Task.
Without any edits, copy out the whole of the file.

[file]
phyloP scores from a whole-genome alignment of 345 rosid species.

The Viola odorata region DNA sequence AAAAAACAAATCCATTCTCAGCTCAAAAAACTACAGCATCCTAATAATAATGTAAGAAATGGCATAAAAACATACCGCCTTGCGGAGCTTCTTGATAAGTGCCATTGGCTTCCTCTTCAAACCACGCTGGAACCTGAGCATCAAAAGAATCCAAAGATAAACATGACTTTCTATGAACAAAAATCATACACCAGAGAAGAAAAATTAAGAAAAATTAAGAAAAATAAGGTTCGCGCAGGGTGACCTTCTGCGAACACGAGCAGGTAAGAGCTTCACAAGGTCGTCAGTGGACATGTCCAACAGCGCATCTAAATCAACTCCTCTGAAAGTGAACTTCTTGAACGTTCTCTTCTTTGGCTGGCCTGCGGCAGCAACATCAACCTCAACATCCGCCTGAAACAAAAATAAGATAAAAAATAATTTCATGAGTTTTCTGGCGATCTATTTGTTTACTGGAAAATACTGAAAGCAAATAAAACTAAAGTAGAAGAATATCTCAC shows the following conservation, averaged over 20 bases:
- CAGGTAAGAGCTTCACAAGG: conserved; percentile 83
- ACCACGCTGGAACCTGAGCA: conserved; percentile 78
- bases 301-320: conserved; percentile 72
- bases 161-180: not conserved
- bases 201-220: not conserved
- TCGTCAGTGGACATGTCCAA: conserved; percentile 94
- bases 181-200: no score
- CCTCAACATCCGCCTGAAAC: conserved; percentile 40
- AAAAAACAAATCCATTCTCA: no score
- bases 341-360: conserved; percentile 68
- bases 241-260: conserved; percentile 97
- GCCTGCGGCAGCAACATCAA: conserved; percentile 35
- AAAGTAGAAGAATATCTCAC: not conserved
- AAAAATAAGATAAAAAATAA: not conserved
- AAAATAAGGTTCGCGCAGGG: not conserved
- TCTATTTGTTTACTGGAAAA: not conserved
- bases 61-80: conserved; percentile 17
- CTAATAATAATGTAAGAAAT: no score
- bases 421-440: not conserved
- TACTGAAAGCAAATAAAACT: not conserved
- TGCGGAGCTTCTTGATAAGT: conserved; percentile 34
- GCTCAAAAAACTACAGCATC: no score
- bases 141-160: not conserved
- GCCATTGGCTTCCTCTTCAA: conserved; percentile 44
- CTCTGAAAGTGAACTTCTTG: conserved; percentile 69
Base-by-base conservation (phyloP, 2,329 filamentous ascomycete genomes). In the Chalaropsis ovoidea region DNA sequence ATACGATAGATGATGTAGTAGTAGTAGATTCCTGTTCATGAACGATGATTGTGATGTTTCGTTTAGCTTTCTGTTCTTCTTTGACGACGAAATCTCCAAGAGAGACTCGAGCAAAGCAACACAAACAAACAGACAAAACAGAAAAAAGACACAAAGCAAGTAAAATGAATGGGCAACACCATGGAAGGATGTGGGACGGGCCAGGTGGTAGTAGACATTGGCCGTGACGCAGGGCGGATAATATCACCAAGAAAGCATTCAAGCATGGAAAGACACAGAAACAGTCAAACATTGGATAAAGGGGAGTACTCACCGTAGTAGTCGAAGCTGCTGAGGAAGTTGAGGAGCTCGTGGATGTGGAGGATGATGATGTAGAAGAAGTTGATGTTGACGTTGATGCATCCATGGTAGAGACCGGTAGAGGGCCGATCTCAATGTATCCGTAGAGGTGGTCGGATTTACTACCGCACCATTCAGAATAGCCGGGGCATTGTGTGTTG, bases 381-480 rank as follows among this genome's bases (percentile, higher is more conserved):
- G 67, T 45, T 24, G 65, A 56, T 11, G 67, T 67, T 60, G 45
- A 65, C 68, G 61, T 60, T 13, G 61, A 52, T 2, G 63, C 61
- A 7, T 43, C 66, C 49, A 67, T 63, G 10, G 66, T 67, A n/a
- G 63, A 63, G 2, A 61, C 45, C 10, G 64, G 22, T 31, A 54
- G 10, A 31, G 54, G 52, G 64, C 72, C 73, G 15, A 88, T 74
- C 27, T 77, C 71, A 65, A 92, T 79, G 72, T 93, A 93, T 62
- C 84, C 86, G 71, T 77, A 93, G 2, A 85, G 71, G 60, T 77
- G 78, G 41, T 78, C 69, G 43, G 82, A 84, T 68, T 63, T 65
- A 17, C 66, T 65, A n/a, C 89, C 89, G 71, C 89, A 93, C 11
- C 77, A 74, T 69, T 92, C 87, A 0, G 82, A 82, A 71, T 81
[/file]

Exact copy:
phyloP scores from a whole-genome alignment of 345 rosid species.

The Viola odorata region DNA sequence AAAAAACAAATCCATTCTCAGCTCAAAAAACTACAGCATCCTAATAATAATGTAAGAAATGGCATAAAAACATACCGCCTTGCGGAGCTTCTTGATAAGTGCCATTGGCTTCCTCTTCAAACCACGCTGGAACCTGAGCATCAAAAGAATCCAAAGATAAACATGACTTTCTATGAACAAAAATCATACACCAGAGAAGAAAAATTAAGAAAAATTAAGAAAAATAAGGTTCGCGCAGGGTGACCTTCTGCGAACACGAGCAGGTAAGAGCTTCACAAGGTCGTCAGTGGACATGTCCAACAGCGCATCTAAATCAACTCCTCTGAAAGTGAACTTCTTGAACGTTCTCTTCTTTGGCTGGCCTGCGGCAGCAACATCAACCTCAACATCCGCCTGAAACAAAAATAAGATAAAAAATAATTTCATGAGTTTTCTGGCGATCTATTTGTTTACTGGAAAATACTGAAAGCAAATAAAACTAAAGTAGAAGAATATCTCAC shows the following conservation, averaged over 20 bases:
- CAGGTAAGAGCTTCACAAGG: conserved; percentile 83
- ACCACGCTGGAACCTGAGCA: conserved; percentile 78
- bases 301-320: conserved; percentile 72
- bases 161-180: not conserved
- bases 201-220: not conserved
- TCGTCAGTGGACATGTCCAA: conserved; percentile 94
- bases 181-200: no score
- CCTCAACATCCGCCTGAAAC: conserved; percentile 40
- AAAAAACAAATCCATTCTCA: no score
- bases 341-360: conserved; percentile 68
- bases 241-260: conserved; percentile 97
- GCCTGCGGCAGCAACATCAA: conserved; percentile 35
- AAAGTAGAAGAATATCTCAC: not conserved
- AAAAATAAGATAAAAAATAA: not conserved
- AAAATAAGGTTCGCGCAGGG: not conserved
- TCTATTTGTTTACTGGAAAA: not conserved
- bases 61-80: conserved; percentile 17
- CTAATAATAATGTAAGAAAT: no score
- bases 421-440: not conserved
- TACTGAAAGCAAATAAAACT: not conserved
- TGCGGAGCTTCTTGATAAGT: conserved; percentile 34
- GCTCAAAAAACTACAGCATC: no score
- bases 141-160: not conserved
- GCCATTGGCTTCCTCTTCAA: conserved; percentile 44
- CTCTGAAAGTGAACTTCTTG: conserved; percentile 69
Base-by-base conservation (phyloP, 2,329 filamentous ascomycete genomes). In the Chalaropsis ovoidea region DNA sequence ATACGATAGATGATGTAGTAGTAGTAGATTCCTGTTCATGAACGATGATTGTGATGTTTCGTTTAGCTTTCTGTTCTTCTTTGACGACGAAATCTCCAAGAGAGACTCGAGCAAAGCAACACAAACAAACAGACAAAACAGAAAAAAGACACAAAGCAAGTAAAATGAATGGGCAACACCATGGAAGGATGTGGGACGGGCCAGGTGGTAGTAGACATTGGCCGTGACGCAGGGCGGATAATATCACCAAGAAAGCATTCAAGCATGGAAAGACACAGAAACAGTCAAACATTGGATAAAGGGGAGTACTCACCGTAGTAGTCGAAGCTGCTGAGGAAGTTGAGGAGCTCGTGGATGTGGAGGATGATGATGTAGAAGAAGTTGATGTTGACGTTGATGCATCCATGGTAGAGACCGGTAGAGGGCCGATCTCAATGTATCCGTAGAGGTGGTCGGATTTACTACCGCACCATTCAGAATAGCCGGGGCATTGTGTGTTG, bases 381-480 rank as follows among this genome's bases (percentile, higher is more conserved):
- G 67, T 45, T 24, G 65, A 56, T 11, G 67, T 67, T 60, G 45
- A 65, C 68, G 61, T 60, T 13, G 61, A 52, T 2, G 63, C 61
- A 7, T 43, C 66, C 49, A 67, T 63, G 10, G 66, T 67, A n/a
- G 63, A 63, G 2, A 61, C 45, C 10, G 64, G 22, T 31, A 54
- G 10, A 31, G 54, G 52, G 64, C 72, C 73, G 15, A 88, T 74
- C 27, T 77, C 71, A 65, A 92, T 79, G 72, T 93, A 93, T 62
- C 84, C 86, G 71, T 77, A 93, G 2, A 85, G 71, G 60, T 77
- G 78, G 41, T 78, C 69, G 43, G 82, A 84, T 68, T 63, T 65
- A 17, C 66, T 65, A n/a, C 89, C 89, G 71, C 89, A 93, C 11
- C 77, A 74, T 69, T 92, C 87, A 0, G 82, A 82, A 71, T 81